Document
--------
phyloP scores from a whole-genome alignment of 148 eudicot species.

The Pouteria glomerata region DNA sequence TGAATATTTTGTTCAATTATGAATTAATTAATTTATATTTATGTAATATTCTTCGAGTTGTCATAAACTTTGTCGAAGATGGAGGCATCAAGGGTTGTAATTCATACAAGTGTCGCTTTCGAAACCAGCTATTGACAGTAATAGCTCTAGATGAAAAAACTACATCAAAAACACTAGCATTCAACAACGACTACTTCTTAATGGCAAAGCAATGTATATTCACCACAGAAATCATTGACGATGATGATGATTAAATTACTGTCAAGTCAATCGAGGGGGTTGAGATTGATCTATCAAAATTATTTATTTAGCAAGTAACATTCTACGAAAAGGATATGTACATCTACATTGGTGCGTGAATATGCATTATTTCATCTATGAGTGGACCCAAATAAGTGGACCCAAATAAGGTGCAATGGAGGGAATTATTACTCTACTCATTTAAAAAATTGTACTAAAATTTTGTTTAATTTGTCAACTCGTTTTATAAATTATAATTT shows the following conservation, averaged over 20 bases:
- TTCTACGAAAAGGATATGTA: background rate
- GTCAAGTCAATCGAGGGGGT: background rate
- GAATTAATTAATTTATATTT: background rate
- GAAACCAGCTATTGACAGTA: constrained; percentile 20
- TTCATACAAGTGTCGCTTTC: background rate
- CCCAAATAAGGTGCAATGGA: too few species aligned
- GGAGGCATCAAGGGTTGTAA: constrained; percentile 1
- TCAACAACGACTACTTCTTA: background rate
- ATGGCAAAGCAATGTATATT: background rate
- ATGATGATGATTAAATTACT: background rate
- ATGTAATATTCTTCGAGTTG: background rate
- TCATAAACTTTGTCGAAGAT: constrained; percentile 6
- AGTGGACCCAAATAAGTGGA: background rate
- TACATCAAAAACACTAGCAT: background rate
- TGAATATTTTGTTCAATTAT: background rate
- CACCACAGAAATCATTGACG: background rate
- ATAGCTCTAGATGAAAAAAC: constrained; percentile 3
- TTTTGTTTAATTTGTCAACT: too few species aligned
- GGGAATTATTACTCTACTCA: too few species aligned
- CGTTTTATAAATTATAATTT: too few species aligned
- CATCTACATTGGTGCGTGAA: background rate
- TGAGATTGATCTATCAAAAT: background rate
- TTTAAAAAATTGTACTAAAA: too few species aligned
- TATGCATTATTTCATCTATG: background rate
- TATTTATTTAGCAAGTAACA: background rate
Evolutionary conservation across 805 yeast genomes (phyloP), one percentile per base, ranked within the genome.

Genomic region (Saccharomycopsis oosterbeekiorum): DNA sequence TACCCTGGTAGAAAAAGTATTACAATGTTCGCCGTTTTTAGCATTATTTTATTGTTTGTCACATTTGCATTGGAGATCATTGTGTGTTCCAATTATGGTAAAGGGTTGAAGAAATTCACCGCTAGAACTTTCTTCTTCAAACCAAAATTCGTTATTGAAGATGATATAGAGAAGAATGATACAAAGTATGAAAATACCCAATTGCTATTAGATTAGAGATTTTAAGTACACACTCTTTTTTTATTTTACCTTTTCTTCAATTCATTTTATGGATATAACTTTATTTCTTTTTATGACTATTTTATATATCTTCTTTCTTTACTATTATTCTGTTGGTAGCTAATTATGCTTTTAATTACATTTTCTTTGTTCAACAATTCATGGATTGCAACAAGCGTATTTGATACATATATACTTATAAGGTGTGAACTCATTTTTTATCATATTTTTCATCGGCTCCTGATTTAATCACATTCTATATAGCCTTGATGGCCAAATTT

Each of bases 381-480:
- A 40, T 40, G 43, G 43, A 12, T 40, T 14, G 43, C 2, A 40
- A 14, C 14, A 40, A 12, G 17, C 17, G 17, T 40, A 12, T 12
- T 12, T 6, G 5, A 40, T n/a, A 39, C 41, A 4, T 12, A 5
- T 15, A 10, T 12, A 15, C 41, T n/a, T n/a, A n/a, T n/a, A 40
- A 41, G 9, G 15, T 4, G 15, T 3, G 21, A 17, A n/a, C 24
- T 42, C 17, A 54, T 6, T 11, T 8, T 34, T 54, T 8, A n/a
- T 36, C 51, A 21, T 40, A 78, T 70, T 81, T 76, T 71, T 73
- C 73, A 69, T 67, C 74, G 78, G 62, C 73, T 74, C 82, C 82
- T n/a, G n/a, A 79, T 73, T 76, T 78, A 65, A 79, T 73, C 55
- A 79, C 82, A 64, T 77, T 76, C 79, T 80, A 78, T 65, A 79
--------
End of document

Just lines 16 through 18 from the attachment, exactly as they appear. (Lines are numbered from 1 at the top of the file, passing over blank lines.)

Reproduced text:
- TACATCAAAAACACTAGCAT: background rate
- TGAATATTTTGTTCAATTAT: background rate
- CACCACAGAAATCATTGACG: background rate